Dress Sleeves (in Progress) by Ingrid Mida
The next part of construction involves the panniered skirt. Wish me luck!

Project Clock: +15.5 hours
Total to date: 43 hours

Notice of copyright: 
All text and images on this blog are the copyright of Ingrid Mida, unless otherwise noted. The copying of posts, images and/or text without proper attribution is violation of copyright and legal action will be pursued.

Tuesday, November 15, 2011

Jean Paul Gaultier at the Dallas Museum of Fine Arts

Corcirico ensemble for men Haute Couture Fall Winter 2011/2012 collection Jean Paul Gaultier
This men's haute couture ensemble from Jean Paul Gaultier's Fall/Winter 2011 line is one of the additions to the exhibition The Fashion World of Jean Paul Gaultier: From the Sidewalk to the Catwalk. This exhibition which was curated by Nathalie Bondil and Thierry-Maxime Loriot of the Montreal Museum of Fine Art opened yesterday at the Dallas Museum of Art. To read more about Gaultier's design aesthetic and this exhibition, read my article in Vintage and Modern here.

Photo credit: Photo by Patrice Stable courtesy of Jean Paul Gaultier

Notice of copyright: 
All text and images on this blog are the copyright of Ingrid Mida, unless otherwise noted. The copying of posts, images and/or text without proper attribution is violation of copyright and legal action will be pursued.

Sunday, November 13, 2011

Creative Process Journal: Marie Antoinette and Elsa Schiaparelli

Insect Necklace by Schiaparelli
Sometimes inspiration comes from the least likely of places. Earlier this week, Harold Koda, chief curator of the Costume Collection of the Metropolitan Museum of Art, showed a slide of Elsa Schiaparelli's Insect Necklace during his talk as part of the Bata Shoe Museum's Founder's Lecture Series. The surrealist whimsy of this piece captivated me and I had to know more.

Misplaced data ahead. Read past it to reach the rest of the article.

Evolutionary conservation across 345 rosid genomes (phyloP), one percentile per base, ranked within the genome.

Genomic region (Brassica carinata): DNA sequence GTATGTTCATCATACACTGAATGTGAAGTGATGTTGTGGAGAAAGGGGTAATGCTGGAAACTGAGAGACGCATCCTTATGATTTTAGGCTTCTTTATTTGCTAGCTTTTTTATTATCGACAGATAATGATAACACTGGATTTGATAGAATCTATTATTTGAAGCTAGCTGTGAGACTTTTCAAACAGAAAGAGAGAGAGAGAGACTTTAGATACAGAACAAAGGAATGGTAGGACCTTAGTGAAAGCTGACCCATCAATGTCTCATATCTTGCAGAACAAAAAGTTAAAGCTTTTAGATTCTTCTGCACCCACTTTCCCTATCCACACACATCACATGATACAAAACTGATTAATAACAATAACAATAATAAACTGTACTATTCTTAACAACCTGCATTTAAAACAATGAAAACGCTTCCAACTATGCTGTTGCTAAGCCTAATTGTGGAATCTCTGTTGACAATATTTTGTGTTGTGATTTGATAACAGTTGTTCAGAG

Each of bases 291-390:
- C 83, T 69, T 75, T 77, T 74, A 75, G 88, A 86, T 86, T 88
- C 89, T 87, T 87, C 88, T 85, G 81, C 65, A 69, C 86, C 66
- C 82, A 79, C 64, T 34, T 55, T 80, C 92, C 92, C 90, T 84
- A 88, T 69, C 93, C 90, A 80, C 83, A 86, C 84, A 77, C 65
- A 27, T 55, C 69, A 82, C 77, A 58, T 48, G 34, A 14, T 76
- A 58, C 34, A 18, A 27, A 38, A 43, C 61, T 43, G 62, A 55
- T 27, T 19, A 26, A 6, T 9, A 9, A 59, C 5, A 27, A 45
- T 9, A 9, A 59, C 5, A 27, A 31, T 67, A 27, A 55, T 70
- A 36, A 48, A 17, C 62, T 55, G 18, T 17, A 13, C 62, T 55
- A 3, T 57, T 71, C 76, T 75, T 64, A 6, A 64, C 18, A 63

According to the Met's website, this piece came to the museum via the Brooklyn Museum's Costume Collection and was created by Elsa Schiaparelli in 1938 for  the fall pagan collection.  "This iconic necklace epitomizes Schiaparelli's Surrealist tendencies, perhaps more than any other design she executed because of the unreal idea of insects crawling on your skin as a fashion statement." The necklace was worn by Millicent Rogers - one of Schiaparelli's "best clients who was brave enough to wear her outré designs."

As unlikely as the connection between this necklace and Marie Antoinette is, a light bulb went off in my head when I reviewed accounts of hygiene practices in the 18th century.

Thursday, November 10, 2011

Creative Process Journal: Artists and the Disembodied Dress Form

Marie Antoinette Dress by Rita Brown and Isabelle de Borchegrave